When the shadow of the dark night of your soul falls upon you, that is the time to stop the madness in the mind and start tending to the heart. I did everything I could to avoid my emotions and they did everything they could to get my attention.

It wasn’t until I allowed myself to feel and accept that I was grieving when I was then able to start the healing process.

The dark night of the soul gives us an opportunity to learn deeply about ourselves. Yes, you would have preferred to read Wayne Dyer’s book at your leisure or watch Brene Brown videos curled up with a cup of tea. But soul searching doesn’t always come wrapped in a lavender scented comforter. Sometimes it’s delivered with a swift blade; a diagnosis, the abrupt end to a relationship, a sudden death, the loss of a job.

That is the time to stop what we’re doing and give attention to how we are feeling. Stop the busy-ness. Stop the running away, avoiding, numbing and denying.

As a life coach helping women heal from heartbreak, I have twelve practices I share with them for their heartbreak recovery. If I had to choose one for the dark night of the soul, it would be mindfulness and meditation.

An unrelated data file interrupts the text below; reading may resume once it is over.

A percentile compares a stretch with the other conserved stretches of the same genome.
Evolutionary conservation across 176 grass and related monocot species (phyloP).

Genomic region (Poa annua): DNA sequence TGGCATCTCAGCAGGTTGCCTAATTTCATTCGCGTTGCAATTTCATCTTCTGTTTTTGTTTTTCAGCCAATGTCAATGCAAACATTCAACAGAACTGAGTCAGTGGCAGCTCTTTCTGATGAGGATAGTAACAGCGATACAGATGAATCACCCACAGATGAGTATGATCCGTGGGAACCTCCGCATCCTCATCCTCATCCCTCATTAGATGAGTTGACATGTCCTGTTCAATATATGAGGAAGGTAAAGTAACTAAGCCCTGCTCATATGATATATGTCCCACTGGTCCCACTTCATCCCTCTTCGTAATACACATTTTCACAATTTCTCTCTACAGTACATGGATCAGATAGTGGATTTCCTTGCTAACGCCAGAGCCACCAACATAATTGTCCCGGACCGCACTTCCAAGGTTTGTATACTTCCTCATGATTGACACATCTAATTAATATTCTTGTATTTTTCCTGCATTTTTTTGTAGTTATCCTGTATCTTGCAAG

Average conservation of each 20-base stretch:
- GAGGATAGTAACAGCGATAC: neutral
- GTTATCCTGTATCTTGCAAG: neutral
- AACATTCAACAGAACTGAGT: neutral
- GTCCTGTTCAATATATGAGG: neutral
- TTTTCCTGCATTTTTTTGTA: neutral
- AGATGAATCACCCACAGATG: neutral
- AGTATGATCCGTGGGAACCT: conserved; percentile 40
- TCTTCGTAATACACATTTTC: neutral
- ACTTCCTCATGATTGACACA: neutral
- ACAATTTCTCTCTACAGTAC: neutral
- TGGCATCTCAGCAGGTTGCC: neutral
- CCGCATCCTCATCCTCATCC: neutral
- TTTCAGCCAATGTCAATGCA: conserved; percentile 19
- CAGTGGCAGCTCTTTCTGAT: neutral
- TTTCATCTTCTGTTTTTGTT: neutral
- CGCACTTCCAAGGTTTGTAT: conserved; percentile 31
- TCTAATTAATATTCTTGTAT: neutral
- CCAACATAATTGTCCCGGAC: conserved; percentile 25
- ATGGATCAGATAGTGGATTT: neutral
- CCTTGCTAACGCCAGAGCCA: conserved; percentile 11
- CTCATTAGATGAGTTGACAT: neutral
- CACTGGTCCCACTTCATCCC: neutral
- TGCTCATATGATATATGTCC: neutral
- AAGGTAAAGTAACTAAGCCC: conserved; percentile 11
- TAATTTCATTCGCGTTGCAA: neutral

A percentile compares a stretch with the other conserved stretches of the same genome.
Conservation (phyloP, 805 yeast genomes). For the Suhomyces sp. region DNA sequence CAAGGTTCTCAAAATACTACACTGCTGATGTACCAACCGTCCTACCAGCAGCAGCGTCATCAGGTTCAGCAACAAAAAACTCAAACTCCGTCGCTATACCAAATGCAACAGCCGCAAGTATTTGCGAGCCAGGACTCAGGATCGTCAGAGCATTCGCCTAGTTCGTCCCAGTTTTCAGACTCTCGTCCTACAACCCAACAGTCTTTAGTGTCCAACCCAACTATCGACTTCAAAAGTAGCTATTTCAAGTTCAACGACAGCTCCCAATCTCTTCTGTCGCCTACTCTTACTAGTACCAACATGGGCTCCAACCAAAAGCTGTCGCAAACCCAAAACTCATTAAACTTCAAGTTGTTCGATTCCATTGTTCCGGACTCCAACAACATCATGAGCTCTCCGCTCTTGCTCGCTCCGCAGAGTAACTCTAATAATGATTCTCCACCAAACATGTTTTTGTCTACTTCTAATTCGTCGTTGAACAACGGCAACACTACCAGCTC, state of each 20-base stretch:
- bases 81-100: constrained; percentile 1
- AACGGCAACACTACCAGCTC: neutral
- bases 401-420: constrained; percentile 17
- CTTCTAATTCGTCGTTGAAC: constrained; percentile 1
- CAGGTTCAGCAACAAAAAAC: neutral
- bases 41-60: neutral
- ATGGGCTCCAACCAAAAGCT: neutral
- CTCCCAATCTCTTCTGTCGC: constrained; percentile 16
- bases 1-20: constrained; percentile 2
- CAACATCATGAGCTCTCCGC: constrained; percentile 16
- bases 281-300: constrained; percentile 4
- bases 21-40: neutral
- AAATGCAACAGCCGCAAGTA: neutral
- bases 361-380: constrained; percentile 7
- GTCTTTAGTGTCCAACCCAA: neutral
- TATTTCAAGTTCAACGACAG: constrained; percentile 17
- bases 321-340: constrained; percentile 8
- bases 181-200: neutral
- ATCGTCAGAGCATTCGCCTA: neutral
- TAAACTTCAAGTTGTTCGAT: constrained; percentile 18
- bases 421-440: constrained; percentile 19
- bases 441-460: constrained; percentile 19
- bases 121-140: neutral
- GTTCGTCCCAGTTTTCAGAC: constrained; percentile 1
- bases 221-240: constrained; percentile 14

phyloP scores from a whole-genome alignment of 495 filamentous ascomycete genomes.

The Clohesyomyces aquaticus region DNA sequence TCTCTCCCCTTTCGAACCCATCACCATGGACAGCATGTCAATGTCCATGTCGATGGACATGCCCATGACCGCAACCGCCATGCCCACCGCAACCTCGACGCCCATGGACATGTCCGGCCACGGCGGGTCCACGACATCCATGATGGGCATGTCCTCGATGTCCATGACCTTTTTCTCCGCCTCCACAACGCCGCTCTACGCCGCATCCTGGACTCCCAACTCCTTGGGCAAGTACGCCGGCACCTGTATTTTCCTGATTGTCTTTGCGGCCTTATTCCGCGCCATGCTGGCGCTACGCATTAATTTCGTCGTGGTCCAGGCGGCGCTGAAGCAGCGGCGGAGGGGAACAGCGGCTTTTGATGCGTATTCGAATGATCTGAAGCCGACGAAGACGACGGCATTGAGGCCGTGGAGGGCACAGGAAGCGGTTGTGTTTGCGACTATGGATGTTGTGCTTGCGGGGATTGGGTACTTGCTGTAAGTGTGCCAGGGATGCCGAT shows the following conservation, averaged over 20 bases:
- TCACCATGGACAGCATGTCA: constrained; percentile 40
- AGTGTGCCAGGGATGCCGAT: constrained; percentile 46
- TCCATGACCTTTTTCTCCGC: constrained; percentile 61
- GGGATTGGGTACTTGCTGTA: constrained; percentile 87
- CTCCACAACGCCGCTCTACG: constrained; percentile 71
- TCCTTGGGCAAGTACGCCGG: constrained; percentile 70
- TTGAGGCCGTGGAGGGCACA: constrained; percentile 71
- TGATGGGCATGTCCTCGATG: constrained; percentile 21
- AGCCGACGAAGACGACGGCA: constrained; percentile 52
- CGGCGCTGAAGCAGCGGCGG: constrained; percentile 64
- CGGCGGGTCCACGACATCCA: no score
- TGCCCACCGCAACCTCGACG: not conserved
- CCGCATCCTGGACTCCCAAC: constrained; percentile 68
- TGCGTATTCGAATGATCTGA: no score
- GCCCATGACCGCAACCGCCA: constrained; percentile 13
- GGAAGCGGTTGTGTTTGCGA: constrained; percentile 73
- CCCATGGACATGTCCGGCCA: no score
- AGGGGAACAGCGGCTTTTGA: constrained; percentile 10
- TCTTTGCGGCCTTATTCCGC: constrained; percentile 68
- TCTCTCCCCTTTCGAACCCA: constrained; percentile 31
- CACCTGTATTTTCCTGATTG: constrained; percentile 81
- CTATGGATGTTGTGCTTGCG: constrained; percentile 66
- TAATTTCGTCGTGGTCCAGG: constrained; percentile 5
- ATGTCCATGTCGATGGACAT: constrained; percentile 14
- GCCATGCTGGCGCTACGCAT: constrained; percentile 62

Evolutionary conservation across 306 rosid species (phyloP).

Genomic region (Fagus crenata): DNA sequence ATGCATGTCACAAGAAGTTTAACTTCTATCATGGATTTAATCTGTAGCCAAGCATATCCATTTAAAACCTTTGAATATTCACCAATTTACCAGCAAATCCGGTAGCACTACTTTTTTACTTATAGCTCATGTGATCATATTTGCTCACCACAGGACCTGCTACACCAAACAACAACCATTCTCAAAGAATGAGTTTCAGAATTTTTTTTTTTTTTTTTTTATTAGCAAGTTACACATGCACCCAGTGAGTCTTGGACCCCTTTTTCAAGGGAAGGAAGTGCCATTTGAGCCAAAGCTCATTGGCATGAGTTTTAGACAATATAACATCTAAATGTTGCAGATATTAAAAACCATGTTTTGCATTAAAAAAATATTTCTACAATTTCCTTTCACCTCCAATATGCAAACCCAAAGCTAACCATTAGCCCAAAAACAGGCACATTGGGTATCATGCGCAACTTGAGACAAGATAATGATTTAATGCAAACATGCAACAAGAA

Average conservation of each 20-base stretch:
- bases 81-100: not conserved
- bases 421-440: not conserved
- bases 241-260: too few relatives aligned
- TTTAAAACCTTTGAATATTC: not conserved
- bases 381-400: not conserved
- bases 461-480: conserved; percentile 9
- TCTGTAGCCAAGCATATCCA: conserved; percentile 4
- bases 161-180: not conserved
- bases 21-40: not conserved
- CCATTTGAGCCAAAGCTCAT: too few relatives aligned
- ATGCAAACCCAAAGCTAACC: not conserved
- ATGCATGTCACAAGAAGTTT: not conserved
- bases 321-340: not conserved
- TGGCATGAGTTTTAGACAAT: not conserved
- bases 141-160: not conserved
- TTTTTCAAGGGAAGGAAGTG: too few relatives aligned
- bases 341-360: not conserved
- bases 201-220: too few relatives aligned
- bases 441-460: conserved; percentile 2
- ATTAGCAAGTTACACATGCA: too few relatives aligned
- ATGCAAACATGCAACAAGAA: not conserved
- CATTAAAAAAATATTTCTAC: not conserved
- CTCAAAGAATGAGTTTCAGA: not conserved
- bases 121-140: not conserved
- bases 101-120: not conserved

Developing a practice of present moment awareness, bringing the mind into the micro moment of the now – all we ever have – can ground us and alleviate anxiety.

Quieting the mind is vital. Anxiety grew like an invasive vine in the garden of my mind. The overgrowth affected my nervous system in the form of nausea, trembling, vomiting, sleeplessness, weight loss and hair loss.

One of my favorite mindfulness practices is to observe flowers and plants with a magnifying glass. It’s also a good practice for keeping things in perspective, as you will see through the lens, there is more to what we can see at any given moment.

This is also wonderful to do with shells and geodes, crystals and food.

Much like taking a deeper look through the magnifying glass, meditation is a time to go within ourselves and discover what we might have been unaware of before and to find the peace that resides within ourselves. Taking time to spend in quiet stillness will provide great insight and healing. I found I couldn’t turn off my thoughts and needed a guided meditation to follow. This link is my gift of a 30 minute, Tree of Wisdom, guided meditation on seeking answers.

If you’d like to be in touch, please sign up for my newsletter or email me at patty@pattybluehayes.com

PattyPatty Blue Hayes is a life coach with a special focus on helping women heal from heartbreak. She is the author of the book, “Wine, Sex and Suicide – My Near Death Divorce,” and the forthcoming book, “Soul Garden Healing – A Seasonal Guide To Healing From Heartbreak.” What season are you in?

lindsay

lindsay

Lindsay Pera is the co-founder and “Inspirer-in-Chief” of Chronic Wellness Tools and advocates for fostering an authentic healing relationship with yourself. She strives to share a message of hope, inspiration, of practical tools for getting unstuck and moving forward on your healing journey. Lindsay wants to live in a world where appreciation flows freely, kids play outdoors and lemons are in season year round.